Note: I’m going to go out on a limb with this post. I may have no clue what I’m talking about and be completely unqualified to write about this stuff, but I’m trying to do something different for me and grow. Let me know if you’d like to see more or less of this.
“Since [the 19th century], cognitive scientists have established three robust facts about human reasoning. First, individuals with no training in logic are able to make logical deductions, and they can do so about materials remote from daily life. Indeed, many people enjoy deduction, as shown by the worldwide popularity of Sudoku problems. Second, large differences in the ability to reason occur from one individual to another, and they correlate with measures of academic achievement, serving as proxies for measures of intelligence. Third, almost all sorts of reasoning, from 2D spatial inferences to reasoning based on sentential connectives, such as if and or, are computationally intractable. As the number of distinct elementary propositions in inferences increases, reasoning soon demands a processing capacity exceeding any finite computational device, no matter how large, including the human brain.”
Definitions and Caveats
There is a lot to digest in this quote. I admit that I don’t fully understand it despite several readings. I will nevertheless try writing about it to see if I can write my way toward understanding.
Before beginning, I’d like to offer some definitions for people like me who have modest vocabularies. Any definitions I provide come from the linked Wikipedia entry in each bullet below.
- A cognitive scientist studies “the mind and its processes” and “examines the nature, the tasks, and the functions of cognition.”
- Cognition is “the mental action or process of acquiring knowledge and understanding through thought, experience, and the senses.”
- Deduction is a process of deductive reasoning, which involves the linking of premises and conclusions.
- I believe “2D spatial inferences” refers to spatial intelligence, which “deals with the spatial judgment and the ability to visualize with the mind’s eye.”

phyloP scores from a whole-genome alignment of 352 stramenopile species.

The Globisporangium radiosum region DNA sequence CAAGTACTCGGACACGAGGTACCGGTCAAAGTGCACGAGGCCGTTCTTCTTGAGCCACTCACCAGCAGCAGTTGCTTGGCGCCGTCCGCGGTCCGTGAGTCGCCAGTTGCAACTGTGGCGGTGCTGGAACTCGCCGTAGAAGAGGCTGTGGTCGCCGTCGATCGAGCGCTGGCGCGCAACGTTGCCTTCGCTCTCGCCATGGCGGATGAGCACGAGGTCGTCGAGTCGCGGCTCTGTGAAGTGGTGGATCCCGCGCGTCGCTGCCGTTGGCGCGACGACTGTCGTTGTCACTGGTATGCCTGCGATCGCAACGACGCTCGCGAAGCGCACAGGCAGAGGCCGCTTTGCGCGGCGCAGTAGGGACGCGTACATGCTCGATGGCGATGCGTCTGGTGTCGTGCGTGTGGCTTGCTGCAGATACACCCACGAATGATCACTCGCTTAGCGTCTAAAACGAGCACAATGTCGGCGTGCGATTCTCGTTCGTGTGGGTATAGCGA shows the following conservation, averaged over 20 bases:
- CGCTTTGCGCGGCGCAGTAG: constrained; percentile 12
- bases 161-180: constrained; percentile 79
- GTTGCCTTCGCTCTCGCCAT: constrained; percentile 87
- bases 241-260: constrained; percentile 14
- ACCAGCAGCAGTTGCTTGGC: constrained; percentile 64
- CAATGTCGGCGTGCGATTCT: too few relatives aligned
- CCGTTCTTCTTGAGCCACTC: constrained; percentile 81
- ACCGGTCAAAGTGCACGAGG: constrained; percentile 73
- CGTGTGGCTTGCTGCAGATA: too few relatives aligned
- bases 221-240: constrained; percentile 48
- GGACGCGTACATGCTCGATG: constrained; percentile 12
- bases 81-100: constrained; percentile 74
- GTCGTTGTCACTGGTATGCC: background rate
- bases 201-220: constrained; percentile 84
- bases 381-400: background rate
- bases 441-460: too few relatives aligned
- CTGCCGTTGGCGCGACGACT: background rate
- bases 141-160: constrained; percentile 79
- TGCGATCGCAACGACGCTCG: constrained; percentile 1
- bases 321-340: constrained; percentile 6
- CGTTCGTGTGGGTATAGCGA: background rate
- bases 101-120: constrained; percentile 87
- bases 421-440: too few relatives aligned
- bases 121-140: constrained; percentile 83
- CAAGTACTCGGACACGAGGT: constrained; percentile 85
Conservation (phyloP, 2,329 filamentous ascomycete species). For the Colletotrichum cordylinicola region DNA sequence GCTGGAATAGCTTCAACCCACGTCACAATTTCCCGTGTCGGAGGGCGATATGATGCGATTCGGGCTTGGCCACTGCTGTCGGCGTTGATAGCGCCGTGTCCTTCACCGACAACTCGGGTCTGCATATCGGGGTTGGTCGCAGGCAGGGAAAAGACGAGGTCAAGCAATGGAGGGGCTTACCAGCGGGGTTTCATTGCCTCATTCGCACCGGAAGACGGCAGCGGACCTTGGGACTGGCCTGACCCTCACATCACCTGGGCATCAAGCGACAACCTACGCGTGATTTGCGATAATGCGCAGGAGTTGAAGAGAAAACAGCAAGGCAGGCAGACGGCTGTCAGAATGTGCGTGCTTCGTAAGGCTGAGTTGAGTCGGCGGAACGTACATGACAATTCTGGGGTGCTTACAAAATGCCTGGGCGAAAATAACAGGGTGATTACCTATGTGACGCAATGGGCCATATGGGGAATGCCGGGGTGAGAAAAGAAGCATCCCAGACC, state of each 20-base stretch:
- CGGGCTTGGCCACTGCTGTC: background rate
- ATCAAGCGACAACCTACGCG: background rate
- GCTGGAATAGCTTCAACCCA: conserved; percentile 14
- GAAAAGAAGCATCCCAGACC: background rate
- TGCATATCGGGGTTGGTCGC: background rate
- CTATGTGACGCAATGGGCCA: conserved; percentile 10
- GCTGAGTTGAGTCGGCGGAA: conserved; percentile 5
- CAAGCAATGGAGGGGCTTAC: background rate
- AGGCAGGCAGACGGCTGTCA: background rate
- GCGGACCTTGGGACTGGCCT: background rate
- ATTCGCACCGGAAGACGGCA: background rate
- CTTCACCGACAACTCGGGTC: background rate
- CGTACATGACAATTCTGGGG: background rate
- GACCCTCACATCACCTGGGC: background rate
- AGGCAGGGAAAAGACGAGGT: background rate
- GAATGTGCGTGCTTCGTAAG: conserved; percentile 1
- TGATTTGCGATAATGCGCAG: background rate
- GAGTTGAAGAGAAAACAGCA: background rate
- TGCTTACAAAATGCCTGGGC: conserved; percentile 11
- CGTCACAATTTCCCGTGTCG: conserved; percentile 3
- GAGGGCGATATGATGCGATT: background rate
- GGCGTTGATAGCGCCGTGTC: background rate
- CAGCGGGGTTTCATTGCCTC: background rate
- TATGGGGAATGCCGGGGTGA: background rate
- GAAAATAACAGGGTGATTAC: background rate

- Sentential connectives are the grammatical usage of logical connectives in language to connect ideas or statements. Examples are words like “and,” “or,” “if…then,” “however,” etc.
- “Computationally intractable” involves “problems that can be solved in theory (e.g. Given large but finite time), but which in practice take too long for their solutions to be useful.”
- In the context of this quote, Johnson-Laird is referring to computational complexity theory, which “focuses on classifying computational problems according to their inherent difficulty and relating those classes to each other.”
- It touches on “NP-completeness,” something I studied in my computer science program almost two decades ago (sad face) and have since forgotten (sad face). According to Wikipedia, “NP (for nondeterministic polynomial time) is a complexity class used to describe certain types of problems. Informally, NP is the set of all decision problems for which the instances where the answer is ‘yes’ have efficiently verifiable proofs.”
- Basically, the idea is that computationally tractable problems are ones that can be solved by algorithms using reproducible step-by-step processes. The amount of time it takes to solve problems also plays into this complexity.
- Inferences are “steps in reasoning, moving from premises to conclusions.” So “distinct elementary propositions” must be the number of premises that can be used in the inferring process.